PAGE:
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Lucky Numbers


Download links and information about Lucky Numbers by Dave Stewart. This album was released in 2013 and it belongs to Rock, Pop, Songwriter/Lyricist, Contemporary Folk genres. It contains 12 tracks with total duration of 53:53 minutes.

Artist: Dave Stewart
Release date: 2013
Genre: Rock, Pop, Songwriter/Lyricist, Contemporary Folk
Tracks: 12
Duration: 53:53
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No. Title Length
1. Every Single Night (feat. Martina McBride) 6:45
2. Drugs Taught Me a Lesson (feat. The Ringmaster's Choir & Vanessa Amorosi) 5:27
3. How to Ruin a Romance (feat. Vanessa Amorosi) 3:22
4. What Is Wrong With Me? (feat. The Ringmaster's Choir & Vanessa Amorosi) 5:08
5. Satellite 3:15
6. Why Can't We Be Friends 6:01
7. You and I (feat. Ann Marie Calhoun & Laura Michelle Kelly) 4:09
8. Nashville Snow (feat. Karen Elson) 4:08
9. Never Met a Woman Like You 3:41
10. One Step Too Far 3:27
11. Lucky Numbers (feat. Holly Quin Rah) 4:40
12. Every Single Night (feat. Martina McBride) [Radio Edit] 3:50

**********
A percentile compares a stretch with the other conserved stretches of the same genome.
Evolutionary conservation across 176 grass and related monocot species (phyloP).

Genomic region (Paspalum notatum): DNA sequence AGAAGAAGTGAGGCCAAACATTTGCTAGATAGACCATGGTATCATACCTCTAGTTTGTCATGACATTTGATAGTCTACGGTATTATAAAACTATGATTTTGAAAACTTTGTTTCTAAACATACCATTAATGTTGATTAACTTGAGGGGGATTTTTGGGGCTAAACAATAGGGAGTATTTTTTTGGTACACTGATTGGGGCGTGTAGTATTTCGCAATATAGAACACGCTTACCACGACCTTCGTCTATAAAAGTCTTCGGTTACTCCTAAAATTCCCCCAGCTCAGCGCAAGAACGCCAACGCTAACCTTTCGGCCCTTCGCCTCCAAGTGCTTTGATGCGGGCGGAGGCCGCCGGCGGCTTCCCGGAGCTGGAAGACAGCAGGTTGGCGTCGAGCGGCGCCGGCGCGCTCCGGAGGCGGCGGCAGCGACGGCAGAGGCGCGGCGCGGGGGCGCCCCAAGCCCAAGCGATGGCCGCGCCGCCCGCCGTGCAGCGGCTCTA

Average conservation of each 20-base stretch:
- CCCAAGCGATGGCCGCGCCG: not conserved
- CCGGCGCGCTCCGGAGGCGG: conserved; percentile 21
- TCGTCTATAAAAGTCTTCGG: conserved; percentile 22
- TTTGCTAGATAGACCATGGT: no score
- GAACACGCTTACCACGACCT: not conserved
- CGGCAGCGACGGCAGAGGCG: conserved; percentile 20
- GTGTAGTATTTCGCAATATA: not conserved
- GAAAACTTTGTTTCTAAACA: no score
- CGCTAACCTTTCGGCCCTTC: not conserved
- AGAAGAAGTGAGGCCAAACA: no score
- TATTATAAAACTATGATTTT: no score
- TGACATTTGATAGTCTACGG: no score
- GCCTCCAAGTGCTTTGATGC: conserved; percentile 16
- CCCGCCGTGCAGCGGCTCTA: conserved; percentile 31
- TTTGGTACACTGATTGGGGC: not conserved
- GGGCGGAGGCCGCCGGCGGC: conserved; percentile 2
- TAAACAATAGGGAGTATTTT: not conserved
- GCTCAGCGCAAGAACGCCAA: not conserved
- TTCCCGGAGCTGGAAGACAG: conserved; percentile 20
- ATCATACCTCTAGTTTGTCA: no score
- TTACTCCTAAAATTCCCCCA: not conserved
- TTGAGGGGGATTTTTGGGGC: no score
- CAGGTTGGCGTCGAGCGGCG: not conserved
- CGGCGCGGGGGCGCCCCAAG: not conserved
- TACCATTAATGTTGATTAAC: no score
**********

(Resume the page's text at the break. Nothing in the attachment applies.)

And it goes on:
Dave Stewart never seems settled solo so the abundance of guest stars on Lucky Numbers, his 2013 LP and eighth solo venture, makes perfect sense. Collaboration is his lifeblood. He thrived as a producer in the late '80s and '90s and even now, in the new millennium, he'll run at the chance to form a new consortium, as he did in 2011 when he urged Mick Jagger, Joss Stone, Damian Marley, and A.R. Rahman to become SuperHeavy. Lucky Numbers, his solo album that appeared two years later, doesn't have the same level of star power but it does make room for Stewart's Nashville pals, with Martina McBride providing the vocals on the single "Every Single Night" — an excellent adult contemporary tune that will not be played on any radio station anywhere in 2013 — and Karen Elson, best known as Jack White's ex, popping up on "Nashville Snow." This suggests that it might be a country album, either in the commercial or Americana sense of the word, but it's not, not at all. Lucky Numbers, like all of Stewart's solo albums, funnels his absolutely bizarre ideas through a system that flattens out all their eccentricities. At its core, Lucky Numbers remains a singularly strange record — there are hints of roots music, either in contemplative country or Cajun-spiked rockers ("One Step Too Far"), or rewrites of "Manic Depression" ("Why Can't We Be Friends") — but the professional producer within Stewart mediates all of his quirks so the album is slick and sweet instead of weird.